Five charges facing Samsung's Lee Jae-Yong


Seoul - The heir to the Samsung business empire Lee Jae-Yong faces five charges in his corruption trial, after being caught up in the scandal that brought down President Park Geun-Hye.

Prosecutors demanded a 12-year jail sentence for Lee and up to 10 years for four other former top Samsung executives.


Prosecutors argue Lee paid or promised to pay a total of 43.3 billion won ($38.4 million) in return for actions including government support for the scion's hereditary succession at the Samsung group.

The amounts include 21.3 billion won to sponsor the equestrian training overseas of the daughter of Park's long-time friend Choi Soon-Sil.

The other 22 billion won was in donations to foundations allegedly controlled by Choi.

Lee's lawyers say Samsung was browbeaten by Park to support the national equestrian team, which happened to include Choi's daughter Chung Yu-Ra, and to make the donations to support the country's cultural and sports development.

They say there is no material evidence to prove the money changed hands in return for policy favours, asserting the bribery charge is based on "groundless assumptions".

Maximum sentence: five years

Samsung heir arrested in S Korea corruption probe

  • Lee Jae-Yong, the heir to the Samsung business empire, denies all charges in connection with a wide-ranging corruption scandal, his lawyers told a preliminary hearing Thursday (Mar 9).
  • Lee, 48, was not present at Seoul Central District court for the hearing, which comes as his giant company struggles to recover from a recall scandal.
  • "Everyone denies all the charges," a defence lawyer told the court at the hearing, which lasted little more than an hour.
  • Lee was arrested on Feb 17 on bribery and other charges related to a political corruption scandal that triggered the impeachment of President Park Geun-Hye.
  • Among other allegations, Lee is accused of paying nearly US$40 million (S$56.7 million) in bribes to a confidante of President Park's to secure policy favours.
  • One of the favours which Lee allegedly sought from Park was state approval for a controversial merger in 2015 of two Samsung units seen as a key step to ensure a smooth transfer of power to him.
  • Lee, the son of Samsung group boss Lee Kun-Hee, was quizzed several times before his arrest over his alleged role in the scandal that has rocked the nation.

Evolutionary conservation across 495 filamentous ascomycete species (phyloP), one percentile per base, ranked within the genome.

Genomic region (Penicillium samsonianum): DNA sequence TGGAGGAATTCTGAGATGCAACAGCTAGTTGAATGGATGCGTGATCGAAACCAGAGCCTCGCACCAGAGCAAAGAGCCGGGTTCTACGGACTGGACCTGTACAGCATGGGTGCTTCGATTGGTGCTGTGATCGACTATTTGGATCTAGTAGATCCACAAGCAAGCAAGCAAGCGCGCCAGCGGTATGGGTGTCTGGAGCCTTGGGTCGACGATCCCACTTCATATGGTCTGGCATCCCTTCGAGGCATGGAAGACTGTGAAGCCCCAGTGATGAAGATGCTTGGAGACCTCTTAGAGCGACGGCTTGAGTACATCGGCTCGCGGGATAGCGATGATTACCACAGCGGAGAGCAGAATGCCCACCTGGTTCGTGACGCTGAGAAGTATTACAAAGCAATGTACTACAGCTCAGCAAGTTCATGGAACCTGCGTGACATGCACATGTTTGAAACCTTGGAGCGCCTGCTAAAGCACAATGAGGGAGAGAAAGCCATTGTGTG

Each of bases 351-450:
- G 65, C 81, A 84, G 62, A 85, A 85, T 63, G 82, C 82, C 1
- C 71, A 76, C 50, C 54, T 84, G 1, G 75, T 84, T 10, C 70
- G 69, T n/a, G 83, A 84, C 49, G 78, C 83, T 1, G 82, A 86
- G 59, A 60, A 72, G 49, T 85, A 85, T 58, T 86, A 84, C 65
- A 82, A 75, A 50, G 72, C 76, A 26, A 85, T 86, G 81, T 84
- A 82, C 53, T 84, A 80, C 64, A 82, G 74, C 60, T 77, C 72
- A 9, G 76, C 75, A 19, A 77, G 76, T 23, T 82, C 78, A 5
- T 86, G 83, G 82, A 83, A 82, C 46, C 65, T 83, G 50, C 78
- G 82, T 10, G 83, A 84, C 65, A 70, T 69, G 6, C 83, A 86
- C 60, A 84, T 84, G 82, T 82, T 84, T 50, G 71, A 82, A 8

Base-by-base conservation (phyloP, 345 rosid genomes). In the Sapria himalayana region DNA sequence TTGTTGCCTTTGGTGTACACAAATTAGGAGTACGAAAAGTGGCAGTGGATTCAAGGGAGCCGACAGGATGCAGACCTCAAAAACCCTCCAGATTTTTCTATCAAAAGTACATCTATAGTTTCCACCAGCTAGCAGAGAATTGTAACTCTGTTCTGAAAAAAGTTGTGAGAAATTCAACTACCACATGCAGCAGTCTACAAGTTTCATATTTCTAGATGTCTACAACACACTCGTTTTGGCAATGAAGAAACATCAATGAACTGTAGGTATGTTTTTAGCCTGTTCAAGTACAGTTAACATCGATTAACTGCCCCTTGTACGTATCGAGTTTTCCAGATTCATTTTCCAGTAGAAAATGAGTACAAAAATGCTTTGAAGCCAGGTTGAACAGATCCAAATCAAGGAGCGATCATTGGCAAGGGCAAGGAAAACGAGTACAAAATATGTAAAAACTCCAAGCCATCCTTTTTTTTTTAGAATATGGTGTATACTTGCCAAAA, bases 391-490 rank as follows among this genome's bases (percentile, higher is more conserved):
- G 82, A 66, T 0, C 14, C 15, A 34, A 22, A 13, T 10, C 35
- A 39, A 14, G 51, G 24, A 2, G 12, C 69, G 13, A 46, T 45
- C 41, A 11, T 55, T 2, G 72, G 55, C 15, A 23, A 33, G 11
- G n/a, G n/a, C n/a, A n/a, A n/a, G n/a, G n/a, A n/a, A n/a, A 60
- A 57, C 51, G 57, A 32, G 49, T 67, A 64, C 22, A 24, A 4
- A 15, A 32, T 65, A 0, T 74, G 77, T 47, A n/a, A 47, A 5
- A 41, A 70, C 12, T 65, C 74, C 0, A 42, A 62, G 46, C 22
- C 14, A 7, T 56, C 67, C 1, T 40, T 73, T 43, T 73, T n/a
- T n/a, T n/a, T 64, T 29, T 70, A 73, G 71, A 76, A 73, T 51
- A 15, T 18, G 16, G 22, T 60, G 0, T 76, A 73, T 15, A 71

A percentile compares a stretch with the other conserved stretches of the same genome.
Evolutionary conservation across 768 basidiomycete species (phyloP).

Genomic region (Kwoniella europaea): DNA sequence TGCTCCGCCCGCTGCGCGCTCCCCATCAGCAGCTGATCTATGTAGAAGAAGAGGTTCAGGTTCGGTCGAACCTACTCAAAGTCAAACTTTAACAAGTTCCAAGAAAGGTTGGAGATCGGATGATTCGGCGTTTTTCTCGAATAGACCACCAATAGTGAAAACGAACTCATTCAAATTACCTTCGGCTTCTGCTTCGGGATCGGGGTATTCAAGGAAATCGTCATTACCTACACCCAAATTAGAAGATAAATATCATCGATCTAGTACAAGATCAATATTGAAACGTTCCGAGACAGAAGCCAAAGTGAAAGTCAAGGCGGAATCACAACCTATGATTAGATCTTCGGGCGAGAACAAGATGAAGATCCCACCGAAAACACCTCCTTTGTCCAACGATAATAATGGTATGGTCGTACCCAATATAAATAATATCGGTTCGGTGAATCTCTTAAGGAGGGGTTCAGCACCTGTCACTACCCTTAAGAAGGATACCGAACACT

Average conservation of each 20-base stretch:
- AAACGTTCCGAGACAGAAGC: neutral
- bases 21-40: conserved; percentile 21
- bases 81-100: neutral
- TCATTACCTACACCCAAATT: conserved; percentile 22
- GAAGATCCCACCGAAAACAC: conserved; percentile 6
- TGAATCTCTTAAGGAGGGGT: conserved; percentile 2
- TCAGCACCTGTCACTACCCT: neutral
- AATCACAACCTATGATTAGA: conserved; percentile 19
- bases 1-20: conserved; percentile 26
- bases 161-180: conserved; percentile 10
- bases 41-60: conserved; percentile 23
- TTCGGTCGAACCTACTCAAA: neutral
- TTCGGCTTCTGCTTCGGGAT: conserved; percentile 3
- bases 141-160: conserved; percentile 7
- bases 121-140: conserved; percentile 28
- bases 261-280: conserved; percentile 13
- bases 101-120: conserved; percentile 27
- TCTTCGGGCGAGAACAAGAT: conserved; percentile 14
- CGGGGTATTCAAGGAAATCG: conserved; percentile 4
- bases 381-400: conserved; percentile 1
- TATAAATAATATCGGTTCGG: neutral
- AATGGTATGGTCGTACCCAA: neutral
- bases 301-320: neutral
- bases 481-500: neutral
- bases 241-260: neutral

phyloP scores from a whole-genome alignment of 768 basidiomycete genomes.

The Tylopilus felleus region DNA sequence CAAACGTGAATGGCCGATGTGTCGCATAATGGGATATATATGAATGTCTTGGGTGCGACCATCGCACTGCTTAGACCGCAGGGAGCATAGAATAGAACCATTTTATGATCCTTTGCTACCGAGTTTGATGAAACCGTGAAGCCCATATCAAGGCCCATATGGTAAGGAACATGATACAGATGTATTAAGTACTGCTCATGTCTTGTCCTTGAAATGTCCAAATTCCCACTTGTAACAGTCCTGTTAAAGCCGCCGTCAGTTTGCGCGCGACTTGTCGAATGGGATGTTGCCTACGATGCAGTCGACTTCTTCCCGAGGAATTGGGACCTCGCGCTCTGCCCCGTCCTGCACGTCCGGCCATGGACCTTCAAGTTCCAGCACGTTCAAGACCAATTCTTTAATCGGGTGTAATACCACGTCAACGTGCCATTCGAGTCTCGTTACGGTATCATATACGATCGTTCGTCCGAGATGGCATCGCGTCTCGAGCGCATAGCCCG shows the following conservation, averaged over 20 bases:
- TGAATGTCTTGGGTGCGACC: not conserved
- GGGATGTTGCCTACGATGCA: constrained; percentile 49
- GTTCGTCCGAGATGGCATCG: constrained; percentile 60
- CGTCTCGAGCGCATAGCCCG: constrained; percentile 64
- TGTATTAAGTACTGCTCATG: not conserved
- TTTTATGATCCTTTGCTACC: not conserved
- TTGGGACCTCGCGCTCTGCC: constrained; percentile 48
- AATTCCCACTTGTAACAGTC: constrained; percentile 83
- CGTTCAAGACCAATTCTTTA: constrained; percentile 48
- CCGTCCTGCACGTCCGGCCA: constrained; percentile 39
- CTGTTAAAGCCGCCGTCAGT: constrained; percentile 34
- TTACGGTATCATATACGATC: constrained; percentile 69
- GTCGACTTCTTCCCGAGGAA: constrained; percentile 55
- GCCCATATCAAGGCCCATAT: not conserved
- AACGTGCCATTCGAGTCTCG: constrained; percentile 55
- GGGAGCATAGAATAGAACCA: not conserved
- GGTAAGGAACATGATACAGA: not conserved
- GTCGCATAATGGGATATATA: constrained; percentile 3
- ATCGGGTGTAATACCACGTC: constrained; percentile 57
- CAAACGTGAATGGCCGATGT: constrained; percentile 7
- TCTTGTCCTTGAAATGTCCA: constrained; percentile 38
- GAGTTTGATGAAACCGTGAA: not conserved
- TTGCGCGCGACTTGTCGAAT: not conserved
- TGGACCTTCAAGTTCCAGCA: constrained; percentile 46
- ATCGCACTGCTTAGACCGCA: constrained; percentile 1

• The 48-year-old, described as a key suspect in the scandal, narrowly avoided being formally arrested in January, after the court ruled there was insufficient evidence.
  • On Feb 28, Lee and four other top Samsung executives were indicted Tuesday on multiple charges including bribery and embezzlement.
  • The scandal centres on Choi Soon-Sil, who is accused of using her close ties with Park to force local firms to "donate" nearly US$70 million to non-profit foundations, which Choi allegedly used for personal gain.
  • Samsung was the single biggest donor to the foundations.
  • It is also accused of separately giving millions of euros to Choi to bankroll her daughter's equestrian training in Germany.
  • Lee has effectively been at the helm of Samsung since his father suffered a heart attack in 2014.

Embezzlement, money laundering and transfers

Three of the other charges are linked to the bribery count.

Prosecutors argue that of the 43.3 billion won, 29.8 billion won was actually paid and this was company money diverted by Lee, amounting to embezzlement.

Maximum sentence: eight years Part of the money was allegedly laundered. Maximum sentence: five years.

Samsung wired 7.9 billion won to a paper company set up by Choi in Germany. Prosecutors say that constituted an illegal asset transfer overseas.

Maximum sentence: life

Perjury of parliament

At a parliamentary hearing in December, Lee told lawmakers said he had not been informed of Samsung's bankrolling of the daughter's equestrian training and that he was unaware of the Chois. Prosecutors say these statements constitute perjury.

Maximum sentence: 10 years